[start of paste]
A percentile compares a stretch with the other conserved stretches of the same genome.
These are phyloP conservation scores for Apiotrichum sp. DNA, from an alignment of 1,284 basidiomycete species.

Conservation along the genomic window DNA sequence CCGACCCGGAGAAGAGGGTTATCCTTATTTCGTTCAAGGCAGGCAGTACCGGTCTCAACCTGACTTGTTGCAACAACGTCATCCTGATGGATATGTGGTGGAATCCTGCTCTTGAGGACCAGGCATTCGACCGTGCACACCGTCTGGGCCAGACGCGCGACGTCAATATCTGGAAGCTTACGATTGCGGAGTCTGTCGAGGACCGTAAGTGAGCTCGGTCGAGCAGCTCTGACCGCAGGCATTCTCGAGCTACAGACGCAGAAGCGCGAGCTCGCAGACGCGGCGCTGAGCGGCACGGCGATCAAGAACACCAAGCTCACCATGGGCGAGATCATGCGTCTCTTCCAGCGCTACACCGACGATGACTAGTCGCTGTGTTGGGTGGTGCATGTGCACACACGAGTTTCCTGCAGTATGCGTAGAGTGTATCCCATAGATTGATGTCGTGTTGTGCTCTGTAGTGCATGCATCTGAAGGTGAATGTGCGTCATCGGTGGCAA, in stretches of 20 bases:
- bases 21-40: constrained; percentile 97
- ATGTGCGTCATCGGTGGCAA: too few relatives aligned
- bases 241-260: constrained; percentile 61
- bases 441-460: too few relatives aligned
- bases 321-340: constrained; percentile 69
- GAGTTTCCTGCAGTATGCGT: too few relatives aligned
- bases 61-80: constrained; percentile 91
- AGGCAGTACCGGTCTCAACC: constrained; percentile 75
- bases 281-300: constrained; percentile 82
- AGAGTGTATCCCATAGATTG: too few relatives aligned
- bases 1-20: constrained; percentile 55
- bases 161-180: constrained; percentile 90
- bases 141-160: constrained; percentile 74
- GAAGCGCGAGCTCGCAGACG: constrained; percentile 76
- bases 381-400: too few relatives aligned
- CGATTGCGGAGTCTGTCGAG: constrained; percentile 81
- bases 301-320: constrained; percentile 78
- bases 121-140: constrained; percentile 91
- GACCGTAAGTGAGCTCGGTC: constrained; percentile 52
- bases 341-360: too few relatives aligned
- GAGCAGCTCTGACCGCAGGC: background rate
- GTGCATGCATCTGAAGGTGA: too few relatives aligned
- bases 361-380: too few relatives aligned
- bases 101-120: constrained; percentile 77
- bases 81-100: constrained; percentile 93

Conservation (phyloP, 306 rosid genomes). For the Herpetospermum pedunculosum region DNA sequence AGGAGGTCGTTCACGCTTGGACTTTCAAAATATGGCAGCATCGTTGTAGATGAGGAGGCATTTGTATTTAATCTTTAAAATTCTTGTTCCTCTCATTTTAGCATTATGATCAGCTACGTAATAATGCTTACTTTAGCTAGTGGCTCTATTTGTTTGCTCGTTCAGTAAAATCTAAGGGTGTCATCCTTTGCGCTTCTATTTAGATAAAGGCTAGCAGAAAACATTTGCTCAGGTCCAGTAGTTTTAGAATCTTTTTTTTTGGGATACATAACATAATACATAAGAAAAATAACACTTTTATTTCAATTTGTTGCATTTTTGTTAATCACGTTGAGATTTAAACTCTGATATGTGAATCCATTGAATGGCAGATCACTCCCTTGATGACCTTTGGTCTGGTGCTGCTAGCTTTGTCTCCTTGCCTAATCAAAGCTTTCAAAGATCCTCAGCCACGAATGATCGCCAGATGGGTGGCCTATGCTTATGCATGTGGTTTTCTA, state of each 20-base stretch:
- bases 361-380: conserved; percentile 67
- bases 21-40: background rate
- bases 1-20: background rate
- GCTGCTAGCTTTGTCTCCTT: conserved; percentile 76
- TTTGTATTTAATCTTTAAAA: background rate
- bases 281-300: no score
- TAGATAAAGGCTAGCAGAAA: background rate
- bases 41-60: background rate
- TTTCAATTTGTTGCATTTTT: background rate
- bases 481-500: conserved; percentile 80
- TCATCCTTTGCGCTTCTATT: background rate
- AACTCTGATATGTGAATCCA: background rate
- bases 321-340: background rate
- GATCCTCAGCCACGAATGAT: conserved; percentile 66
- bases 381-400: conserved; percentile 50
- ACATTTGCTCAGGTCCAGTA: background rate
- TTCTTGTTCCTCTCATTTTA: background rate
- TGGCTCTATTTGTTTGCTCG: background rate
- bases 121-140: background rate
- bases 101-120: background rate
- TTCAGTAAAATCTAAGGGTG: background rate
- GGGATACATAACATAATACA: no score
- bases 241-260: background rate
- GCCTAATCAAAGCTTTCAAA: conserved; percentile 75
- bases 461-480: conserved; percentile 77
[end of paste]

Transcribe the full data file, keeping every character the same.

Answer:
A percentile compares a stretch with the other conserved stretches of the same genome.
These are phyloP conservation scores for Apiotrichum sp. DNA, from an alignment of 1,284 basidiomycete species.

Conservation along the genomic window DNA sequence CCGACCCGGAGAAGAGGGTTATCCTTATTTCGTTCAAGGCAGGCAGTACCGGTCTCAACCTGACTTGTTGCAACAACGTCATCCTGATGGATATGTGGTGGAATCCTGCTCTTGAGGACCAGGCATTCGACCGTGCACACCGTCTGGGCCAGACGCGCGACGTCAATATCTGGAAGCTTACGATTGCGGAGTCTGTCGAGGACCGTAAGTGAGCTCGGTCGAGCAGCTCTGACCGCAGGCATTCTCGAGCTACAGACGCAGAAGCGCGAGCTCGCAGACGCGGCGCTGAGCGGCACGGCGATCAAGAACACCAAGCTCACCATGGGCGAGATCATGCGTCTCTTCCAGCGCTACACCGACGATGACTAGTCGCTGTGTTGGGTGGTGCATGTGCACACACGAGTTTCCTGCAGTATGCGTAGAGTGTATCCCATAGATTGATGTCGTGTTGTGCTCTGTAGTGCATGCATCTGAAGGTGAATGTGCGTCATCGGTGGCAA, in stretches of 20 bases:
- bases 21-40: constrained; percentile 97
- ATGTGCGTCATCGGTGGCAA: too few relatives aligned
- bases 241-260: constrained; percentile 61
- bases 441-460: too few relatives aligned
- bases 321-340: constrained; percentile 69
- GAGTTTCCTGCAGTATGCGT: too few relatives aligned
- bases 61-80: constrained; percentile 91
- AGGCAGTACCGGTCTCAACC: constrained; percentile 75
- bases 281-300: constrained; percentile 82
- AGAGTGTATCCCATAGATTG: too few relatives aligned
- bases 1-20: constrained; percentile 55
- bases 161-180: constrained; percentile 90
- bases 141-160: constrained; percentile 74
- GAAGCGCGAGCTCGCAGACG: constrained; percentile 76
- bases 381-400: too few relatives aligned
- CGATTGCGGAGTCTGTCGAG: constrained; percentile 81
- bases 301-320: constrained; percentile 78
- bases 121-140: constrained; percentile 91
- GACCGTAAGTGAGCTCGGTC: constrained; percentile 52
- bases 341-360: too few relatives aligned
- GAGCAGCTCTGACCGCAGGC: background rate
- GTGCATGCATCTGAAGGTGA: too few relatives aligned
- bases 361-380: too few relatives aligned
- bases 101-120: constrained; percentile 77
- bases 81-100: constrained; percentile 93

Conservation (phyloP, 306 rosid genomes). For the Herpetospermum pedunculosum region DNA sequence AGGAGGTCGTTCACGCTTGGACTTTCAAAATATGGCAGCATCGTTGTAGATGAGGAGGCATTTGTATTTAATCTTTAAAATTCTTGTTCCTCTCATTTTAGCATTATGATCAGCTACGTAATAATGCTTACTTTAGCTAGTGGCTCTATTTGTTTGCTCGTTCAGTAAAATCTAAGGGTGTCATCCTTTGCGCTTCTATTTAGATAAAGGCTAGCAGAAAACATTTGCTCAGGTCCAGTAGTTTTAGAATCTTTTTTTTTGGGATACATAACATAATACATAAGAAAAATAACACTTTTATTTCAATTTGTTGCATTTTTGTTAATCACGTTGAGATTTAAACTCTGATATGTGAATCCATTGAATGGCAGATCACTCCCTTGATGACCTTTGGTCTGGTGCTGCTAGCTTTGTCTCCTTGCCTAATCAAAGCTTTCAAAGATCCTCAGCCACGAATGATCGCCAGATGGGTGGCCTATGCTTATGCATGTGGTTTTCTA, state of each 20-base stretch:
- bases 361-380: conserved; percentile 67
- bases 21-40: background rate
- bases 1-20: background rate
- GCTGCTAGCTTTGTCTCCTT: conserved; percentile 76
- TTTGTATTTAATCTTTAAAA: background rate
- bases 281-300: no score
- TAGATAAAGGCTAGCAGAAA: background rate
- bases 41-60: background rate
- TTTCAATTTGTTGCATTTTT: background rate
- bases 481-500: conserved; percentile 80
- TCATCCTTTGCGCTTCTATT: background rate
- AACTCTGATATGTGAATCCA: background rate
- bases 321-340: background rate
- GATCCTCAGCCACGAATGAT: conserved; percentile 66
- bases 381-400: conserved; percentile 50
- ACATTTGCTCAGGTCCAGTA: background rate
- TTCTTGTTCCTCTCATTTTA: background rate
- TGGCTCTATTTGTTTGCTCG: background rate
- bases 121-140: background rate
- bases 101-120: background rate
- TTCAGTAAAATCTAAGGGTG: background rate
- GGGATACATAACATAATACA: no score
- bases 241-260: background rate
- GCCTAATCAAAGCTTTCAAA: conserved; percentile 75
- bases 461-480: conserved; percentile 77